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Movie Review: 'Kick-Ass 2'

Kick-Ass 2

Starring Aaron Taylor-Johnson, Chloe Grace Moretz, Jim Carrey, Christopher Mintz-Plasse
Directed by Jeff Wadlow
Rated R

I liked Kick-Ass, but I wouldn’t say I LIKED Kick-Ass, does that make sense?  For all the things it got right, I couldn’t get past the films seemingly blatant disregard for bouncing back and forth between a film that wanted to take a realistic approach to what it would be like if people starting dressing up in costumes and calling themselves super-heroes to then jumping into a fantasy world where the rules of reality don’t apply.  It may seem like a minor thing, but to me, it was a big one and one that took me out of the moment lots of times.  The movie, while being a huge Comic-Con sensation, only made a small splash when it was released back in 2010.  The film though, gained fans through DVD and cable and in doing so; Kick-Ass 2 was born and ready to be one of those rare sequels that surpasses the first one and gains itself a whole new legion of fans.

The good news is Kick-Ass 2 is better than its predecessor.  Its funnier, it puts more of a focus on the right people (Hit Girl and villain the Motherfucker), and it also addresses the issue of the whole comic book world vs. reality world.  The problem is the movie only tells you about that, it never really shows you and yes, while doing so, still gets caught up in flipping the switch between a reality/fantasy world that bothered me so much with the first film…the hoist with its own petard if you will.    And while it didn’t bother me as much this time around, it’s still an issue one can’t look past. 

Kick-Ass 2 begins after the events of the first film, only this time, Kick-Ass (Aaron Taylor-Johnson) isn’t doing the super-hero thing anymore despite inspiring others to go out and do the same, while Hit-Girl (Chloe Grace Moretz) is trying to abide by the rules of her step father, Marcus Williams (Morris Chestnut) to live her life like a normal teenage girl that was robbed from her by her late father.  But she’s not having such an easy time doing so.  When Kick-Ass/Dave, asks Hit-Girl/Mindy to become a team, she reluctantly agrees.  Red Mist (Christopher Mintz-Plasse) is no longer Red Mist.  Feeling that respect isn’t coming his way (mostly from his family), decides to become the worlds first super-villain (calling himself the Mother Fucker) and puts into motion, his plan to punish Kick-Ass for killing his father.  As Hit-Girl retreats and tries life out as a normal teenager, Kick-Ass, desperately wanting to be part of a team, joins up with Colonel Stars and Stripes (Jim Carrey) a former mob enforcer turned born again Christian who has assembled a team of naïve do-gooders called Justice Forever who want nothing more than to belong to something and do some good.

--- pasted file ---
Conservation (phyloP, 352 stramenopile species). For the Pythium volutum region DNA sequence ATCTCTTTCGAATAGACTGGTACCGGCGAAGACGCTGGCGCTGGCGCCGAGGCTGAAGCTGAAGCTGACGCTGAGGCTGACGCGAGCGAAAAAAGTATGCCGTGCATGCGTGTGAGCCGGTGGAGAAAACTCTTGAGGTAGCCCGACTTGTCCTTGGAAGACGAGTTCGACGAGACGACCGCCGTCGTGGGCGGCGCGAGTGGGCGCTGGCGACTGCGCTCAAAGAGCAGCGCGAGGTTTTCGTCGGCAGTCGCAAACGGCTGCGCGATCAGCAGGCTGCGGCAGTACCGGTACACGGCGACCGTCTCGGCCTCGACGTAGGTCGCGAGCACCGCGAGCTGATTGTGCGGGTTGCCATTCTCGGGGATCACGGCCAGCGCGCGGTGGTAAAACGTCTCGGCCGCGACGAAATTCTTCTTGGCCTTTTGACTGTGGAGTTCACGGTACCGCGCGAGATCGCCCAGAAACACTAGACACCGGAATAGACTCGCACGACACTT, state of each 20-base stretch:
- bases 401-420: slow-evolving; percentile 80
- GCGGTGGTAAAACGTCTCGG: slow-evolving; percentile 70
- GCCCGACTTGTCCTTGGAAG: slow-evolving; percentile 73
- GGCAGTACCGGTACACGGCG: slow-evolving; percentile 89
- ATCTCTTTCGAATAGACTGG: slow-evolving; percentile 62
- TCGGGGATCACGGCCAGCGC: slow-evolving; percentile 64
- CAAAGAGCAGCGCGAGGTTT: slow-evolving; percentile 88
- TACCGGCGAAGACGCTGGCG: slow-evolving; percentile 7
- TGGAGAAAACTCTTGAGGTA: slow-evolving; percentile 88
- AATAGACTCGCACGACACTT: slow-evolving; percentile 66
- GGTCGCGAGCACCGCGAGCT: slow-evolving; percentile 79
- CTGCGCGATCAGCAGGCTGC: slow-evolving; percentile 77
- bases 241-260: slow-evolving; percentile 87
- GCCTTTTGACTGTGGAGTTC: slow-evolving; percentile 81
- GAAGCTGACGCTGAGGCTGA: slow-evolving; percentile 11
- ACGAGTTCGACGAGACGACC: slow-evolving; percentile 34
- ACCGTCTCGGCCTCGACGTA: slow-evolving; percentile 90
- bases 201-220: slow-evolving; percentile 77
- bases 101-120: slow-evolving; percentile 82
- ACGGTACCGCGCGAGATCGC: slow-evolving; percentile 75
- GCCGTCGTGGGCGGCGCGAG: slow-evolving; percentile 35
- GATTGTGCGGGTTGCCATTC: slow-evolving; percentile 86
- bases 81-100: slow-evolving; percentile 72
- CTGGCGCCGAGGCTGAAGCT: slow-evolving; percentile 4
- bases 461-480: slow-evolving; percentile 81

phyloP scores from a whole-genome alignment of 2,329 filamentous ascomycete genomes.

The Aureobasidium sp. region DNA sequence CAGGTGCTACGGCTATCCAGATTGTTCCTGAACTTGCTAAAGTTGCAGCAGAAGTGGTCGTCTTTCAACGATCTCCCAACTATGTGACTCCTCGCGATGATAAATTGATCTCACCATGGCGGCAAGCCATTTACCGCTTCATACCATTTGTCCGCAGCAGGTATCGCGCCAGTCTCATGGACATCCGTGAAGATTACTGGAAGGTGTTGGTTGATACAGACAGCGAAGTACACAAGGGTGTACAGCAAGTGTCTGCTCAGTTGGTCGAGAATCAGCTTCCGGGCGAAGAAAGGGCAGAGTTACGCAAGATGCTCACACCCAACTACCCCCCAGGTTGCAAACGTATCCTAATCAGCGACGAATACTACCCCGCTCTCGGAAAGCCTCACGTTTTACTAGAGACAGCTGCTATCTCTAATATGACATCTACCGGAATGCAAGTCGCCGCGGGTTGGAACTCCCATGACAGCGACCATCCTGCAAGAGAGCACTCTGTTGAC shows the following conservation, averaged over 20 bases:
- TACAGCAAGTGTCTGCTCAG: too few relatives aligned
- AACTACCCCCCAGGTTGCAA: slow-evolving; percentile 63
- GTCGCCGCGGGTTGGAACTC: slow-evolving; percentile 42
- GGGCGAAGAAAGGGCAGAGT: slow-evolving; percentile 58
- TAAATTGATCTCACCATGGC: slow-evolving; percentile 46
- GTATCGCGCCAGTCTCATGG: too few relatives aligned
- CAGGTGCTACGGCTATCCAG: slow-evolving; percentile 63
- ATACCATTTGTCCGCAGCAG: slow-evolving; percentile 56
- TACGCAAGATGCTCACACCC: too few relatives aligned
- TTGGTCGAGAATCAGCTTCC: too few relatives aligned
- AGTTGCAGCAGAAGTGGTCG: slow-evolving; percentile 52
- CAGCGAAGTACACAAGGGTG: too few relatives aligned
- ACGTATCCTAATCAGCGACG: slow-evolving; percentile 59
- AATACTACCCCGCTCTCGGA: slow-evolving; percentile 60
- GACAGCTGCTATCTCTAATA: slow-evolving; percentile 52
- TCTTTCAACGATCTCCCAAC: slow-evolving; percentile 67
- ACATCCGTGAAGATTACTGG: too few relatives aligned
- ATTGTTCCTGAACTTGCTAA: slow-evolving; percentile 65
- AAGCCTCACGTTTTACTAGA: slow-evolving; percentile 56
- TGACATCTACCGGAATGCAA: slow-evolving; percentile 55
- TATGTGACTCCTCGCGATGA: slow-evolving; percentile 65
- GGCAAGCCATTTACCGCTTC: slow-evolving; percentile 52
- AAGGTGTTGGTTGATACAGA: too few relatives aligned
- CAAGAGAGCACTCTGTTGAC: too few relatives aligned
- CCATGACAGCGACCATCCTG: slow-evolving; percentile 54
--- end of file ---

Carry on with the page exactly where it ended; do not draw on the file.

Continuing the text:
Kick-Ass 2 spends a lot of time with Hit-Girl as she holds steady to her promise with Marcus to try and live life with donning the Hit-Girl mask.  It’s a smart move as Hit-Girl is clearly the most interesting character in the Kick-Ass universe.  They even give her a Mean Girls type subplot that is weird at first, but actually works in the development of her character and the movies favor.  The other focus of the movie is on the Mother Fucker.  If for nothing else, it provides some of the better laughs in the movie that exist in Kick-Ass 2 and gives Mintz-Plasse a chance to really let the character off the hinges.    But Kick-Ass 2, much like Kick-Ass, doesn’t really do much with its main character Kick-Ass.  His character development almost seems to regress in this movie.  The film also squanders an opportunity with not only Colonel Stars & Stripes (who is barely in the movie) but with Motherfuckers villainous gang The Toxic Mutant Mega Cunts (which includes Mother Russia). 

And yes, the film is plagued by putting real life consequences into the film, only to slide from that and into a fantasy type world.  But the good news is, this only a problem a couple of time (with the final act being the biggest offender) and when the film does get ‘real’ if you will, the movie takes on a more exciting visceral tone.  Not that I want to see a bunch of death and destruction in a movie about super-heroes, but when you have characters that are willing to die for what they believe in, as ridiculous as that belief may be, the death part is somewhat inevitable.  So if by chance they end up making a 3rd movie, I hope the filmmakers go and look at some scenes in this movie (both real and fantasy) to see what really works in the Kick-Ass universe.

Or you could just make a Hit-Girl spin off film, that might work as well.


Reader Comments (1)

Did a 7 year old or an 8 year write this?

Saturday, August 17, 2013 | Unregistered Commentersammydb

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